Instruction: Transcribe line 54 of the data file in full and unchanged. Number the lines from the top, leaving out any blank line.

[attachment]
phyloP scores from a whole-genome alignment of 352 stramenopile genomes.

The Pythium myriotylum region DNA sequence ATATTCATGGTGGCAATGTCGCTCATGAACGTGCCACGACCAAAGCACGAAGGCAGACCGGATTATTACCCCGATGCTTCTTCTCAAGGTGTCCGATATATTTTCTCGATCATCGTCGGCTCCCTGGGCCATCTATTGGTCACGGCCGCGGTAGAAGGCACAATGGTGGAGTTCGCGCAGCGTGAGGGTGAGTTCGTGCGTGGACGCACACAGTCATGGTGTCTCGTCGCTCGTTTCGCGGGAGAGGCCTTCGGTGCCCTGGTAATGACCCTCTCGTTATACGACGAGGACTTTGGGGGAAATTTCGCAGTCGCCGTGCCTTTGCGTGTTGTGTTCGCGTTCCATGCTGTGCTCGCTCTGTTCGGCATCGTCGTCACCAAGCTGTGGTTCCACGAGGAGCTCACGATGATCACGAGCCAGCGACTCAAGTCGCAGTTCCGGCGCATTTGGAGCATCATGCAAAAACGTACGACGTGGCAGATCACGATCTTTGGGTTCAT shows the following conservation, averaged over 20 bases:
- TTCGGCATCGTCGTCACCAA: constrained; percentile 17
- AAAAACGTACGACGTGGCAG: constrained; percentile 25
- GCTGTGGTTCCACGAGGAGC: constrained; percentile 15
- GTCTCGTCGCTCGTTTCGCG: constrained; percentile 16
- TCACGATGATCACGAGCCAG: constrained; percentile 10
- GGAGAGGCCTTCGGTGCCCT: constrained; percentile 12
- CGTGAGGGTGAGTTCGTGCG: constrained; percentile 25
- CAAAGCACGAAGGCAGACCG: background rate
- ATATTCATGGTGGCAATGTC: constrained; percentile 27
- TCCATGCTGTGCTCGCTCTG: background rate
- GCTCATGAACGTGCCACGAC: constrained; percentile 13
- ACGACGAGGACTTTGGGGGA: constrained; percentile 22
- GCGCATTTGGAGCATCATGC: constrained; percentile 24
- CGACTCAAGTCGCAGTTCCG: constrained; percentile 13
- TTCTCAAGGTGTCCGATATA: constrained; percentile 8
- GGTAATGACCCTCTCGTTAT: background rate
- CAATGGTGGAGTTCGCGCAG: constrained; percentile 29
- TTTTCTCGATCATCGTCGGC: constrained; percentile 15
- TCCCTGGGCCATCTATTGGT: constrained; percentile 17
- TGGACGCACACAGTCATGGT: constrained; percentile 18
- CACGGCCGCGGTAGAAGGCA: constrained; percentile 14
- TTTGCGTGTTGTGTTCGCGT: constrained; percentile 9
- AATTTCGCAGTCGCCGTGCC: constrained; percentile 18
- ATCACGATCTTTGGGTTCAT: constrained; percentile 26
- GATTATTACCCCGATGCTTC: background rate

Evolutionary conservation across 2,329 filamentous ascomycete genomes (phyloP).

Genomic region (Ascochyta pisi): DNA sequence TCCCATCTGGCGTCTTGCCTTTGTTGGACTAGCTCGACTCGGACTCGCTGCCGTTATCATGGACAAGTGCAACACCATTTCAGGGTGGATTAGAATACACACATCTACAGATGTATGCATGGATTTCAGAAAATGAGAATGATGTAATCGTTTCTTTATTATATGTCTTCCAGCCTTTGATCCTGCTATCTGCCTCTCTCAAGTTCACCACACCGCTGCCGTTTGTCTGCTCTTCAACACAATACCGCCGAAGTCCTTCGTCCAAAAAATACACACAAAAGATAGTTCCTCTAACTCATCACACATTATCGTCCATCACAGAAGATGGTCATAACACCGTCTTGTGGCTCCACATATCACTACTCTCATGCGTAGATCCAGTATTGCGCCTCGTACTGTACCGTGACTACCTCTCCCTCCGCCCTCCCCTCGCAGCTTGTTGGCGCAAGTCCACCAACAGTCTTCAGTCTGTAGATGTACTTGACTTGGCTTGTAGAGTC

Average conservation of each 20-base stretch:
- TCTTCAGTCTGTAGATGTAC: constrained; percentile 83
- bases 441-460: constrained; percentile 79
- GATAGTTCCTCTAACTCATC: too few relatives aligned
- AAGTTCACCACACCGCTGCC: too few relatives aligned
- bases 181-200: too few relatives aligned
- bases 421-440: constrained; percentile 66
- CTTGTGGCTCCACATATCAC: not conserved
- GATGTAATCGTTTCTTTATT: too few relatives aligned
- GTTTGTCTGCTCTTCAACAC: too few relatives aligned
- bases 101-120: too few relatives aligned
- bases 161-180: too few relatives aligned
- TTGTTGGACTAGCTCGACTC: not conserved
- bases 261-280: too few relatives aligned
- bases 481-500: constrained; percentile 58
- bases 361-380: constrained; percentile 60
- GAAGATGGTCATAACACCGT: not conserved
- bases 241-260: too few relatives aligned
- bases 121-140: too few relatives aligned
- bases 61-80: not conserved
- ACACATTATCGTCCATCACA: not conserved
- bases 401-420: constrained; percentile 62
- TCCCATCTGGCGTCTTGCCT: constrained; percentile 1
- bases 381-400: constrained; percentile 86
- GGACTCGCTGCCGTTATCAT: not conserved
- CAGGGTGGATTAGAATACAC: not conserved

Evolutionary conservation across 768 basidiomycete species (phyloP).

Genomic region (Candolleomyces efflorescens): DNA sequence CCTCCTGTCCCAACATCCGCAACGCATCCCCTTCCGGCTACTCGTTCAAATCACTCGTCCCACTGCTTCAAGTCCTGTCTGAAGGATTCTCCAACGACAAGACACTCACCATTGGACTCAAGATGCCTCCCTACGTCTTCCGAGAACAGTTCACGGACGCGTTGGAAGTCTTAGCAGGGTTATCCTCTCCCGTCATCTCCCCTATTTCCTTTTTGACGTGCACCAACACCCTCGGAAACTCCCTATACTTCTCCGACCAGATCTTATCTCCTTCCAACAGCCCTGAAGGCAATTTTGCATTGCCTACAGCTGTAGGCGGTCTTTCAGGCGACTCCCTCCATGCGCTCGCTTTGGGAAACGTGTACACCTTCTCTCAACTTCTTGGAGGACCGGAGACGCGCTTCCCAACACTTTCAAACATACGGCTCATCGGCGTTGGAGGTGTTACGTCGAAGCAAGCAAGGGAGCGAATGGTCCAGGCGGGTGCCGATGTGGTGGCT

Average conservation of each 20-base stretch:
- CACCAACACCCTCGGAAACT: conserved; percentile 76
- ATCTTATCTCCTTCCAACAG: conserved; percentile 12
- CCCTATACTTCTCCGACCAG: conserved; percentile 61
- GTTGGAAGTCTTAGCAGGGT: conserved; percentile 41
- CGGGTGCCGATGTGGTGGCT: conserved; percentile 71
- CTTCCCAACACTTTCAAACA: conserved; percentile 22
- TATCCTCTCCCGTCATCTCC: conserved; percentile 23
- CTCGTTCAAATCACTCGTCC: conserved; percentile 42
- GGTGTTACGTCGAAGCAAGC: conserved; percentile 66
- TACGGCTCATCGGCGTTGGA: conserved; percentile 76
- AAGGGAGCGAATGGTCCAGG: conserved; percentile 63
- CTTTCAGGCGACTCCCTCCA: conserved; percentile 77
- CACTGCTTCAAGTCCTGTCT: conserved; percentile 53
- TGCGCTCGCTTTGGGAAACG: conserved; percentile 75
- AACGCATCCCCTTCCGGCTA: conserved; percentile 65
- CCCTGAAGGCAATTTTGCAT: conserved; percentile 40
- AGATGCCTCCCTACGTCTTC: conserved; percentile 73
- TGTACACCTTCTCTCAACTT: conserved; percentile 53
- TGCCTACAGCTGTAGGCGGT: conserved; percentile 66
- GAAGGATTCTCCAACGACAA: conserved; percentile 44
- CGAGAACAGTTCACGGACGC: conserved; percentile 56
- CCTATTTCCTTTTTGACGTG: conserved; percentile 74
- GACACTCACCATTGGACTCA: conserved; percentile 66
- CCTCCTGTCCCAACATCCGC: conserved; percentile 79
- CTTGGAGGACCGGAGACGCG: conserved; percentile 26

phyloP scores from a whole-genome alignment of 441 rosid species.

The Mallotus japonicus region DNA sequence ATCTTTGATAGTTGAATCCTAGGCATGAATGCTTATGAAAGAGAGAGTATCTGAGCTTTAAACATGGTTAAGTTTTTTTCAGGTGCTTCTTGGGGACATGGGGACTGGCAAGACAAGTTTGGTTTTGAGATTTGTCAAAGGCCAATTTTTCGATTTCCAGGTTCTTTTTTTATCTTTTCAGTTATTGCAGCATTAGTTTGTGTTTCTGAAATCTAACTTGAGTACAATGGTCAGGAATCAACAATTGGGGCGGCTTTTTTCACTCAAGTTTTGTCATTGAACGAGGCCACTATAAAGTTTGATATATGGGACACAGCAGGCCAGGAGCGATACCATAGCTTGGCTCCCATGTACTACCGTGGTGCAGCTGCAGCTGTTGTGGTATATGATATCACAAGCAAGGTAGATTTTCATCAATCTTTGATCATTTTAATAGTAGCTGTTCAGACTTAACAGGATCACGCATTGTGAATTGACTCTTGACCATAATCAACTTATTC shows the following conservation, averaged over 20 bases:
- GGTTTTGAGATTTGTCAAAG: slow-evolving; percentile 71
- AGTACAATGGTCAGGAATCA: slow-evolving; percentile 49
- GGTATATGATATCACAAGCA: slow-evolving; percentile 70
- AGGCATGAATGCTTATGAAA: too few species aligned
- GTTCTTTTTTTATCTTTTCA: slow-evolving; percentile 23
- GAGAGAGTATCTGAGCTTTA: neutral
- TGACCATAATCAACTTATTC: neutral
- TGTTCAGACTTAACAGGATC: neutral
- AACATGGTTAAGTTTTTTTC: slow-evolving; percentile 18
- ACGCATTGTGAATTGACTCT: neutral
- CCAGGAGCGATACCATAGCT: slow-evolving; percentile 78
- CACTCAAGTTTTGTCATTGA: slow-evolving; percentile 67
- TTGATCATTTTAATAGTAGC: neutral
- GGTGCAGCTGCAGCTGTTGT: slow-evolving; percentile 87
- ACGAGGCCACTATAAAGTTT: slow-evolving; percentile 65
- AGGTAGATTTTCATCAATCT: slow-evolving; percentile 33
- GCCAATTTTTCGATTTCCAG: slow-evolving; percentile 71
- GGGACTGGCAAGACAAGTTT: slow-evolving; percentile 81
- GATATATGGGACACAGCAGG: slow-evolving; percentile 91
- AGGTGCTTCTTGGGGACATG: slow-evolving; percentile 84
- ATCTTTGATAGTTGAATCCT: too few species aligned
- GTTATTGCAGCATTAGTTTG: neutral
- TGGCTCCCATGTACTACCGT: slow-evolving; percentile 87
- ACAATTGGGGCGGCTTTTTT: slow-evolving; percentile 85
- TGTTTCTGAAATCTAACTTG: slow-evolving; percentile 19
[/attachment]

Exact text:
- GGACTCGCTGCCGTTATCAT: not conserved